The Wheel Of Time Showrunner Rafe Judkins Admits Game Of Thrones Style Scenes “Always Felt Wrong,” Included Them Anyways
The Wheel of Time showrunner Rafe Judkins recently admitted that attempting to include Game of Thrones style scenes into the show "always felt wrong."
The Wheel of Time showrunner Rafe Judkins recently admitted that attempting to include Game of Thrones style scenes into the show “always felt wrong.”
Judkins comments came in a lengthy interview with The Hollywood Reporter promoting the show.
During the interview, The Hollywood Reporter’s Pete Keeley asked, “Between this and The Lord of the Rings, Amazon in particular has put a lot of money toward big fantasy series. And there was a report a few years ago about Jeff Bezos — like everyone, I suppose — wanting his own Game of Thrones. But having read all the Game of Thrones books, there’s not really a lot in common with Wheel of Time. Did you feel any pressure to deliver a more, I guess, adult version of Eye?”
Judkins responded, “I think the whole series of Wheel of Time books is much more aimed at adult audiences than the first Wheel of Time book is. Eye of the World shares way more with Lord of the Rings than it does with Game of Thrones. It’s really very much that high fantasy, adventure storytelling.”
He continued, “So for me, I wanted to infuse the first season of the show with a lot of the things that people love about the Wheel of Time series as a whole. But none of those choices were made to chase Game of Thrones. I think any time people tried to put that in the show — or I tried to put that in the show — it just always felt wrong.”
He concluded, “These are much more hopeful and much more wholesome books than Game of Thrones. Game of Thrones was written as a counterpoint to the high fantasy that had preceded it, with the idea of like, what if this world was much more nihilistic, much darker, much more violent, much more sexual?”
However, while Judkins admits including Game of Thrones styles scenes felt wrong, he still put them into the show. And they did feel wrong. The first episode features one of the most awkward sexual encounters between Egwene and Rand.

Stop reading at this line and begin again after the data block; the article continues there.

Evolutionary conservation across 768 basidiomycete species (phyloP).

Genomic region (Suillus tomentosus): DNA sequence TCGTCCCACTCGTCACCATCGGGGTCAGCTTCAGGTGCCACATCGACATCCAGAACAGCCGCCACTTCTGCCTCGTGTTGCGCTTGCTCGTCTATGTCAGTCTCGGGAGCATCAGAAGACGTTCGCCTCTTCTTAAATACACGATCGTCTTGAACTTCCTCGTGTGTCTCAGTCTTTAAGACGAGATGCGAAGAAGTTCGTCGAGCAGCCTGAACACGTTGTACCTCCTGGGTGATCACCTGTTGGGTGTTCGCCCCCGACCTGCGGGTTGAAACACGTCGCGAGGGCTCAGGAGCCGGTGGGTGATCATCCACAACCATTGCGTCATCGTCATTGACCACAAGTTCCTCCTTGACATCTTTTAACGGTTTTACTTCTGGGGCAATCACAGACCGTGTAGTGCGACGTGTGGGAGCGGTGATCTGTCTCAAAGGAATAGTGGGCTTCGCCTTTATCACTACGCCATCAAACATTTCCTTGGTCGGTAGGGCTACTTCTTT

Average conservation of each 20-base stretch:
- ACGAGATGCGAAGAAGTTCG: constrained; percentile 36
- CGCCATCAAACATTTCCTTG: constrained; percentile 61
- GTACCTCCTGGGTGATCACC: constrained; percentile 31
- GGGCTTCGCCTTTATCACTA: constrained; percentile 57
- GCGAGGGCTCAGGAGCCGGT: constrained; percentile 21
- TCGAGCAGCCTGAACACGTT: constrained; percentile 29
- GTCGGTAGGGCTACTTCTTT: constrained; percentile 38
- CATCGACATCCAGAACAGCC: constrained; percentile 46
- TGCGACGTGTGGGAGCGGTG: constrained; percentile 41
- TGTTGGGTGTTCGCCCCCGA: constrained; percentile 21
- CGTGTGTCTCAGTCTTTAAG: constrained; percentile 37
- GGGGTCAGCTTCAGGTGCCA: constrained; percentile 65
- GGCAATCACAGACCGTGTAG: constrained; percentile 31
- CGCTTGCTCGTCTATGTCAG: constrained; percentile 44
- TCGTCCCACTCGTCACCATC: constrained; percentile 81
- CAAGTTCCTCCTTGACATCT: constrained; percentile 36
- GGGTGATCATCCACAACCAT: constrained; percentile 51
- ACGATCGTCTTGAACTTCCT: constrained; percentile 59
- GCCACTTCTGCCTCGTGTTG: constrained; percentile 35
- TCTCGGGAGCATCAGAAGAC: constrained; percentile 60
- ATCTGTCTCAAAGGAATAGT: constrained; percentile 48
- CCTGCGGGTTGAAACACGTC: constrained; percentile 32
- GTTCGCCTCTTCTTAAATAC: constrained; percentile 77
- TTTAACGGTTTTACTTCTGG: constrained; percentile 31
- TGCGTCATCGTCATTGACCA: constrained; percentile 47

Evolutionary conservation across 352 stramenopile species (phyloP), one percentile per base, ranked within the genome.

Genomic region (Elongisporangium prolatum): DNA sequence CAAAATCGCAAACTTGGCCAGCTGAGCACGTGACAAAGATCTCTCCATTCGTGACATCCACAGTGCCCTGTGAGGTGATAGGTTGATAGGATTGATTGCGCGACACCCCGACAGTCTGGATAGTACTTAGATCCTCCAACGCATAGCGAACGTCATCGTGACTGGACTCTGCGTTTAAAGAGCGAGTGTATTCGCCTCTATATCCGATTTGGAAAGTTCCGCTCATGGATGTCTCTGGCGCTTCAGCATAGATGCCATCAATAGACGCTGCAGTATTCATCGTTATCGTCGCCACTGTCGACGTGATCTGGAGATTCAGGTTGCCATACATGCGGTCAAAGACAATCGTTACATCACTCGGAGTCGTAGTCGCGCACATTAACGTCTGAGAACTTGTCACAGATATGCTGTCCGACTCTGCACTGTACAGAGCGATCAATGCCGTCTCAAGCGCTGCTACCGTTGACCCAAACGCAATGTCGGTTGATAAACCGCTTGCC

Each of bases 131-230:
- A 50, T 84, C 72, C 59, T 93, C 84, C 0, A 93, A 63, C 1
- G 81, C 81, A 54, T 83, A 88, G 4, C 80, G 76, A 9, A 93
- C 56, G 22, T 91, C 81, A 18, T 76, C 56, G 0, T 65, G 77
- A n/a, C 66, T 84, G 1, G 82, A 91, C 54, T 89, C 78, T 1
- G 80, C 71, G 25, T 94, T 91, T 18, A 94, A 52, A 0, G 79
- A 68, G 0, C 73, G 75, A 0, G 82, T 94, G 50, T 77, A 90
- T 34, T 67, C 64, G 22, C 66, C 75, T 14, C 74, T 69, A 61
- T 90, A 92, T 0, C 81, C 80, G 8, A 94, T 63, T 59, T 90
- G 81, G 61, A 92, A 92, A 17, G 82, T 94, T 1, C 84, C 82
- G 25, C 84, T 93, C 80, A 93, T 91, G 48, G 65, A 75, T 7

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The second episode also shows a Whitecloak burning an Aes Sedai at the stake. And given the Whitecloak in question, Eamon Valda, has a collection of Aes Sedai rings, it’s not the first Aes Sedia he’s killed.
Not only that, but Judkins also created a brand new character for the series in Laila Aybara, the wife of Perrin Aybara. She is killed off by Perrin in the first episode while the two were battling Trollocs in their blacksmith shop.
Judkins would specifically address the killing of Laila when Keely asked, “Well instead of spoiler-ily asking about the characters that are missing, there is a significant character add in the first episode, which was Perrin’s wife, Laila, who was one part of the pilot’s attempts to give some of the Emond’s Fielders more backstory. In the book, Rand is the only one who is a fairly fleshed-out before they leave town.”
Judkins responds, “So I talked to people, when we first started the adaptation, about like, “What are things you didn’t like about the books?” One thing that pretty consistently came up was people felt like they didn’t really know Mat or Perrin, especially, until later in the books.”
“You can’t really afford, in a television show, for one or two of your seven leads to not be characters that really pop until season four, right? (Laughs.) So one of our big tasks was to make sure that each of these five kids from the Two Rivers, you could understand the kernel of the story that they’ll face in season one — and through the whole series — in that first episode,” he stated.
Judkins would then be asked by Keely, “After watching the pilot I looked through the Wheel of Time wiki and Perrin does eventually get married, but not to a Laila. Is that character a total invention for the show?”
He answered, “Well, there’s a scene in the books where Perrin says, like, “If I had stayed in the Two Rivers for a few more years instead of leaving, I think I would have married Laila Dearn.” And so that’s what we took as inspiration.”
He added, “For this character that’s extremely internal — you really never get to hear his internal monologue that out loud in the book — we give him a moment at the beginning of the series where you understand why he, across the course of the series, has such a struggle with violence.”
For someone claiming that Game of Thrones style scenes always felt wrong when they were introduced, he sure piled them into the first two episodes.
It’s almost like his claim of not chasing Game of Thrones is a load of crap and that’s exactly what he did to the detriment of the real The Wheel of Time story.
What do you make of Judkins’ comments?